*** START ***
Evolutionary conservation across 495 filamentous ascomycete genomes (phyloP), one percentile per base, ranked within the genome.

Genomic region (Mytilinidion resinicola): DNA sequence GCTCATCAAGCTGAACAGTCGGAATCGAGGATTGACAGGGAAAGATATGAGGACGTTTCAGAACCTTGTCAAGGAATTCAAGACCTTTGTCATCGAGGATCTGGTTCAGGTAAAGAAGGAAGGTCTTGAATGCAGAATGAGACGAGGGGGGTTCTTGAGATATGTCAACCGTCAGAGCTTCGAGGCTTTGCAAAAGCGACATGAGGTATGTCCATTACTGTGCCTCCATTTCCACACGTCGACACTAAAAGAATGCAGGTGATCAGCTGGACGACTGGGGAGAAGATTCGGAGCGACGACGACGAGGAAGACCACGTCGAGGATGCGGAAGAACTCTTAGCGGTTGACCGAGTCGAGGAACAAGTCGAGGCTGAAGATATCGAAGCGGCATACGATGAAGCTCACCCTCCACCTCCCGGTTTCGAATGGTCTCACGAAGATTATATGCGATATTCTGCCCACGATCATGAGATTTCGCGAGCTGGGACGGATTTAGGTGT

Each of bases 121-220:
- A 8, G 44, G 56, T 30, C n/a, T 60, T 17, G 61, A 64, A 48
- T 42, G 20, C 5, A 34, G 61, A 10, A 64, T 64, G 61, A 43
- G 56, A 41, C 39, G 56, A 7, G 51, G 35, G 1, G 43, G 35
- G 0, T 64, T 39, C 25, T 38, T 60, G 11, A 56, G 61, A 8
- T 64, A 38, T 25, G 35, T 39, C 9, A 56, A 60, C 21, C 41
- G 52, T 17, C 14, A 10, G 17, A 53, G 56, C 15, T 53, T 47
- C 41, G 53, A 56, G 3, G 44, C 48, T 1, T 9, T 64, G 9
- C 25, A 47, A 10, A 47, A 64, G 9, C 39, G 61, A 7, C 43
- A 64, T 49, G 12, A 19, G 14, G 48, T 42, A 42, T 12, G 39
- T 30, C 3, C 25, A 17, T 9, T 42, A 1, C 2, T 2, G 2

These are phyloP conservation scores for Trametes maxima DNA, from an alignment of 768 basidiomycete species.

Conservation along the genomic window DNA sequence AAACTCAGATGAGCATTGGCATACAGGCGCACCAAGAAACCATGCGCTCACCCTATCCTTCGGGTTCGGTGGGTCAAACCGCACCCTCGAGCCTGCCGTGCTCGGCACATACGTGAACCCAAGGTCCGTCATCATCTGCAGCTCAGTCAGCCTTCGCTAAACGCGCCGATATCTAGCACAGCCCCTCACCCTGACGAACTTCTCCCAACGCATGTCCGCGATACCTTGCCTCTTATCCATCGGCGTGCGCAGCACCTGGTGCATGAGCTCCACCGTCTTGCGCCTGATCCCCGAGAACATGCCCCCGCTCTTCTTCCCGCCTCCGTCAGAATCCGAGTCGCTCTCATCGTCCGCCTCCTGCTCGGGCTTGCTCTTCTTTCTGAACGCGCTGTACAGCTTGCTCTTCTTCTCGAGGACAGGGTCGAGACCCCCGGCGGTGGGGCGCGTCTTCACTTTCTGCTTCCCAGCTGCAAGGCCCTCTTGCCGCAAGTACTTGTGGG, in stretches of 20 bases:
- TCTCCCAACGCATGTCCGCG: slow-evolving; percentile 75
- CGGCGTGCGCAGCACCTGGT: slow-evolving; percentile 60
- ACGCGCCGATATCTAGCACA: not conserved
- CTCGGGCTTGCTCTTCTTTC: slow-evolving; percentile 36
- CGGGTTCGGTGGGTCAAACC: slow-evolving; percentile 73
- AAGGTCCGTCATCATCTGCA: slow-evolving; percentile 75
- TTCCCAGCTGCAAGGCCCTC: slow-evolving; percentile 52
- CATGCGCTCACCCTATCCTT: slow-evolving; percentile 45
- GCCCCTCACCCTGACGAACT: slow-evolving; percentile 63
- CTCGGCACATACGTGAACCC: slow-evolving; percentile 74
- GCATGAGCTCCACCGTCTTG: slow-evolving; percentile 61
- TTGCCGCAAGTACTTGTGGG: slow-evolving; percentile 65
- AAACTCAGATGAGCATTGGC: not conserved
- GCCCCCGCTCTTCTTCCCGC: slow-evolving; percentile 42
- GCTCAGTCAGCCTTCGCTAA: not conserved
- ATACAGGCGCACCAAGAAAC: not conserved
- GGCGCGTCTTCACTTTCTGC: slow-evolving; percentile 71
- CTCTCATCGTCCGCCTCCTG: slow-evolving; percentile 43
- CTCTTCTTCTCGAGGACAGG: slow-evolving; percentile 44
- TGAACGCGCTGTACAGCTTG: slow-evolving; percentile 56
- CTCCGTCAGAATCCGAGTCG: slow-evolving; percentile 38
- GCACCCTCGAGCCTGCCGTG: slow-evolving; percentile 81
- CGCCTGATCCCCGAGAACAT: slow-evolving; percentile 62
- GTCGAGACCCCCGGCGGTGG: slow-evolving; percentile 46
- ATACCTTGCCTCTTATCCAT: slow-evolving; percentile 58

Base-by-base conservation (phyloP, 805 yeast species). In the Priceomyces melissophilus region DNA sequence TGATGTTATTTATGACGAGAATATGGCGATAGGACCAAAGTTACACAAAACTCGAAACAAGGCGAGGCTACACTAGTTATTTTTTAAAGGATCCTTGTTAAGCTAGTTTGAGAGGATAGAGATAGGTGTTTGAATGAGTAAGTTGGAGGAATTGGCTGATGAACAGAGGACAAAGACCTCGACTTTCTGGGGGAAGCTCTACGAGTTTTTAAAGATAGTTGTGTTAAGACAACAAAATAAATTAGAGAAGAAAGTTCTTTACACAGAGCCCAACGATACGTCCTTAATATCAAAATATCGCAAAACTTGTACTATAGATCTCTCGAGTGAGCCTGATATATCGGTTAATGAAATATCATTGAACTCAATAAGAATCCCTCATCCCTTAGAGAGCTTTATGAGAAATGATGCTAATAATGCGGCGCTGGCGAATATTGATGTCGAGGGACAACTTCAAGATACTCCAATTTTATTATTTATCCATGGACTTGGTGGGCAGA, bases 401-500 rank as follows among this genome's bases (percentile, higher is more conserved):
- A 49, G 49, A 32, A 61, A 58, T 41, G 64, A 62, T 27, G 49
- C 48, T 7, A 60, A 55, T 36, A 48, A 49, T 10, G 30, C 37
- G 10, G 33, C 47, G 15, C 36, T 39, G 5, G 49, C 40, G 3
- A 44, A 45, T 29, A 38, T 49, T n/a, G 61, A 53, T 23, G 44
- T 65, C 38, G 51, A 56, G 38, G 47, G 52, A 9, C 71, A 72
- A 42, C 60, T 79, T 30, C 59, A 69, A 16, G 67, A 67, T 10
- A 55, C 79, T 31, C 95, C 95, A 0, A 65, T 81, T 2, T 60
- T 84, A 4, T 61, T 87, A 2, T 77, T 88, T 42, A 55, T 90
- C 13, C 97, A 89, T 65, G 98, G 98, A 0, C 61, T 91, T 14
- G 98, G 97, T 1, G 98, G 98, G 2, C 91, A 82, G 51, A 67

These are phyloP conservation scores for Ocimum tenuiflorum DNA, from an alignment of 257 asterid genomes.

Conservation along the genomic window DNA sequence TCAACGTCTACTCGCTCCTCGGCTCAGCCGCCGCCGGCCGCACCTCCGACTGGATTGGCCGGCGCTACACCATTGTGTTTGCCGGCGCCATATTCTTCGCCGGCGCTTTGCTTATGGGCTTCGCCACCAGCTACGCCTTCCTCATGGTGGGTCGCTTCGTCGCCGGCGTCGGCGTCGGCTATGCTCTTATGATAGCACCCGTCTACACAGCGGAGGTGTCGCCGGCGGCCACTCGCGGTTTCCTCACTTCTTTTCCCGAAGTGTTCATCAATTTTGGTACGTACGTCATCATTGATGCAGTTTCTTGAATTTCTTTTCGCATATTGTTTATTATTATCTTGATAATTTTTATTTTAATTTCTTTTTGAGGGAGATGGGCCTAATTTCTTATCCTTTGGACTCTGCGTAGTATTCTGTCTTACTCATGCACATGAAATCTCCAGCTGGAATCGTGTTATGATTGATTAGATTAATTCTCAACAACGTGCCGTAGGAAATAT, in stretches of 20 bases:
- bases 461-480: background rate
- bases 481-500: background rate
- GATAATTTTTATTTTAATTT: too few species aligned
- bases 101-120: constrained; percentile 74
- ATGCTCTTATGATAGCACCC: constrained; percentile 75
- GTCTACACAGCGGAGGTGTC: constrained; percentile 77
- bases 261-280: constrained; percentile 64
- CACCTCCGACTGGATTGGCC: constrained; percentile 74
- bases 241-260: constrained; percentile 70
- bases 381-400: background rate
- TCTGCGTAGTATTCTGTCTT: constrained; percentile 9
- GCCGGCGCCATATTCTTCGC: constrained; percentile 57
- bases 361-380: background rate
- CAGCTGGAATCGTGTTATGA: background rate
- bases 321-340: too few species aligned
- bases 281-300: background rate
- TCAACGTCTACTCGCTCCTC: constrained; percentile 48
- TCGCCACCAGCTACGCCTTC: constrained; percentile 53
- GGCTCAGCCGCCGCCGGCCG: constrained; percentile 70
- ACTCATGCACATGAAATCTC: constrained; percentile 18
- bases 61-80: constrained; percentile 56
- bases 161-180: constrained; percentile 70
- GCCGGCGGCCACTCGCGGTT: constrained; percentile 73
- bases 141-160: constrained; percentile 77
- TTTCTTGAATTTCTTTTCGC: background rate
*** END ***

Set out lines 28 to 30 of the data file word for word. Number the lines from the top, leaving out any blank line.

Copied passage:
- AAACTCAGATGAGCATTGGC: not conserved
- GCCCCCGCTCTTCTTCCCGC: slow-evolving; percentile 42
- GCTCAGTCAGCCTTCGCTAA: not conserved